Preparedness: The critical key to success

  • Published
  • By Col. Ronald Crosby
  • 354th Maintenance Group commander
Funny if you think about it; how many times you use the word "prepare." You can prepare food, prepare for a test, prepare for an argument, prepare for combat, etc. It seems like it is such a widely used, common word, and yet, so few people actually PREPARE when they should. 

Living here in Alaska, you know that the winters are going to be bitterly cold. So what do you do to prepare? You stock up on warm winter clothing, get hats, gloves, scarves and any other kind of outerwear. You make sure your kids are completely covered before letting them go outside. Your snow blower is sitting right next to the garage door, full of gas and oil and ready to go. 

In the summer, you prepare by getting the grill out from under the deck, stocking up on bug spray, and gassing up the lawn mower. You take the opportunity to get some of that wood that was buried in snow under the deck to the wood rack, in preparation for the upcoming winter. 

On a daily basis, you prepare for emergencies by keeping certain articles in your car, like jumper cables, bottled water, candle, flares, etc. You do the same things when you go camping. You check all the sleeping bags, make sure the mini grill is packed, get the food packed away and make sure there is enough clothing for the length of your trip. You pile all of these things into your already-prepared vehicle and head out. You even remember to bring your car cell phone charger and your phone! 

So what is my point here? With all this preparedness that we do on a daily or regular basis, why is it that so many people are ill-prepared for a day at work? 

Before you leave to go to work, do you check to make sure your uniform is clean and pressed? Do you grab your line badge, wallet, keys, common access card and other important items? Is your hair within standards? Do you get to work and make sure that all your tools are in the correct place (whether those tools are equipment, computers, batteries, or whatever)? Do you follow the guidelines of your job description? Do you even KNOW your job description? (You'd be surprised how many people do not know.) Have you eaten a good meal before going in to work so that you are ready and able to perform at your best? 

How many of you have gone into a place of business and not even been greeted or told, "Just a moment please?" Have you had the frustration of going to these places time and again because they just "can't get it right the first time?" Don't you hate it when you get out to the flightline in all your winter gear and your co-worker has forgotten his job guide and you have to drive or walk all the way back to the support section again? It's even worse when your buddy goes out and gets himself drunk and then drives back to base, obviously not taking the time to PREPARE for a designated driver ahead of time. That person may make all of you in your organization have to perform duty outside of your normal workplace. You think it's not fair and you're right.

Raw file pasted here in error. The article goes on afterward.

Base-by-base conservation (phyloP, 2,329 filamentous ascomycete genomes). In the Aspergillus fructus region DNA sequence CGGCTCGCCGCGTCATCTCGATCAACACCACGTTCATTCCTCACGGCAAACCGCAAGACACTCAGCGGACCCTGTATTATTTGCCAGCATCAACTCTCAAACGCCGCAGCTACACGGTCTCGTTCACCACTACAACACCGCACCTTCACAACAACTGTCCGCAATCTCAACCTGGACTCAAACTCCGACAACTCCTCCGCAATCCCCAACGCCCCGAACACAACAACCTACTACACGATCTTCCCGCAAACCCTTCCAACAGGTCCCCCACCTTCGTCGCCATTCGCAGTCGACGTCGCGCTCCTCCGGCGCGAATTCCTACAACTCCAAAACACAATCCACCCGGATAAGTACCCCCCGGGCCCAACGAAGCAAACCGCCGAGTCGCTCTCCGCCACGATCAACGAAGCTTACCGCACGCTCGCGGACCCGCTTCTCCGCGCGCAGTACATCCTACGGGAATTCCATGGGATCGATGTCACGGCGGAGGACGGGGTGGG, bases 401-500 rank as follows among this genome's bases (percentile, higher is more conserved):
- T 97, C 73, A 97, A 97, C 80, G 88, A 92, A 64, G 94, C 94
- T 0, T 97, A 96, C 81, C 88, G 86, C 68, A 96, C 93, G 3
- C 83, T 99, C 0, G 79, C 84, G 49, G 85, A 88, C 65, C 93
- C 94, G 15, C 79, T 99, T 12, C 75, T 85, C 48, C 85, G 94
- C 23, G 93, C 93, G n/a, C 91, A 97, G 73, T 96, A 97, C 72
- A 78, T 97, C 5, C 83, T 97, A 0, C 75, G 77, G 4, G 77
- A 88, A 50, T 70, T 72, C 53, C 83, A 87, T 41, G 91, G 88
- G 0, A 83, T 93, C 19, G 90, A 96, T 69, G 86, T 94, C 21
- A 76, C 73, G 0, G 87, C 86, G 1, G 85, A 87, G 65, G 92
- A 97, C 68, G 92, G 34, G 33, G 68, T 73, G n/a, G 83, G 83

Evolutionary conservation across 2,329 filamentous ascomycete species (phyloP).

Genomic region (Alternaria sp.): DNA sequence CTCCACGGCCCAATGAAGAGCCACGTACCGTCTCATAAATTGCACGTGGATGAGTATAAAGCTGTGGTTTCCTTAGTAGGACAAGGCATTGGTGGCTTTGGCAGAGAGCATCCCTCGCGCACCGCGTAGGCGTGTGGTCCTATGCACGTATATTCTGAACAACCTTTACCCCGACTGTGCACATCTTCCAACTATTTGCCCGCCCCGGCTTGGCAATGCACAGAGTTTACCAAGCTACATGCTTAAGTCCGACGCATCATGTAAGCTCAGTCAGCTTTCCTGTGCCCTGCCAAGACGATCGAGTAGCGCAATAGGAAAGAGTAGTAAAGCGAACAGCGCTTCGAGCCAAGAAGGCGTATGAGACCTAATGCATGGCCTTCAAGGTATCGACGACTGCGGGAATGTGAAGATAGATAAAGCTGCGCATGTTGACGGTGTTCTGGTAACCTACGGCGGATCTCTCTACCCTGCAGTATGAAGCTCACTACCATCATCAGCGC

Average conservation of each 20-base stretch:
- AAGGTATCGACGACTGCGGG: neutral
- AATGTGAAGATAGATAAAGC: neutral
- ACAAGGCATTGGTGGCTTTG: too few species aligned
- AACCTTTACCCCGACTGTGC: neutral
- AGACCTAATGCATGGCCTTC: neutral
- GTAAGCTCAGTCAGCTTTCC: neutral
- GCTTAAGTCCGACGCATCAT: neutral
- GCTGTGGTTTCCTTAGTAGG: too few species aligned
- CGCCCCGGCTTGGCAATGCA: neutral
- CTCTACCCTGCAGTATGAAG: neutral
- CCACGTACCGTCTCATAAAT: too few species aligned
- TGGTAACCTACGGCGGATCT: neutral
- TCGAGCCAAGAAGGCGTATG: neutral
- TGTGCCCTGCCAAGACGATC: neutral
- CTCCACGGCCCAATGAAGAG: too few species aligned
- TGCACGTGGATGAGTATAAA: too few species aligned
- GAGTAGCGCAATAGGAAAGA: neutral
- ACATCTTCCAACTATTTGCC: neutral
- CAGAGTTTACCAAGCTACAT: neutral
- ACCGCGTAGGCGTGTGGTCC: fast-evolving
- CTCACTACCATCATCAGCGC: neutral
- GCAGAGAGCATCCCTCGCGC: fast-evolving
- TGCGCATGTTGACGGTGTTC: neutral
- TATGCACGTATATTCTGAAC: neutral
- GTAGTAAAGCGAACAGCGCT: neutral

Think about yourself before you criticize these folks. Yes, it's aggravating when people "don't have their act together" when it's what they do for a living. But before you get too upset, look in the mirror. Have YOU been prepared to do your job every day? Have you been "meaning" to get around to something for a while and just keep putting it off? If someone were to come to your office or place of work today and ask for something, would you be able to do/get it for them? If so, congratulations! You are prepared and ready for action. 

If not, maybe it's time to take a good hard look at what you do day to day. If you research any successful employee, whether they be military, civilian, blue collar or white collar, you will find that each of these people have been prepared. They've prepared for their interviews, and have prepared their equipment/tools/paperwork, etc., to make sure they're in working order. They have prepared themselves for the worst, so that they are always ready and know what to do and have the tools to do it. The phrases "just in case" and "better safe than sorry" aren't just phrases. If you forget to bring your umbrella, doesn't it seem like the chance of rain increases? It's the same thing with your job. 

If you prepare yourself for your job the way you prepare for other aspects of your life, you will find it very rewarding. Not only for yourself, but for those around you who count on you to do YOUR part. Just think if everyone would do that, we could go into that place of business, ask for something, and GET IT! Now, wouldn't that make life a little easier?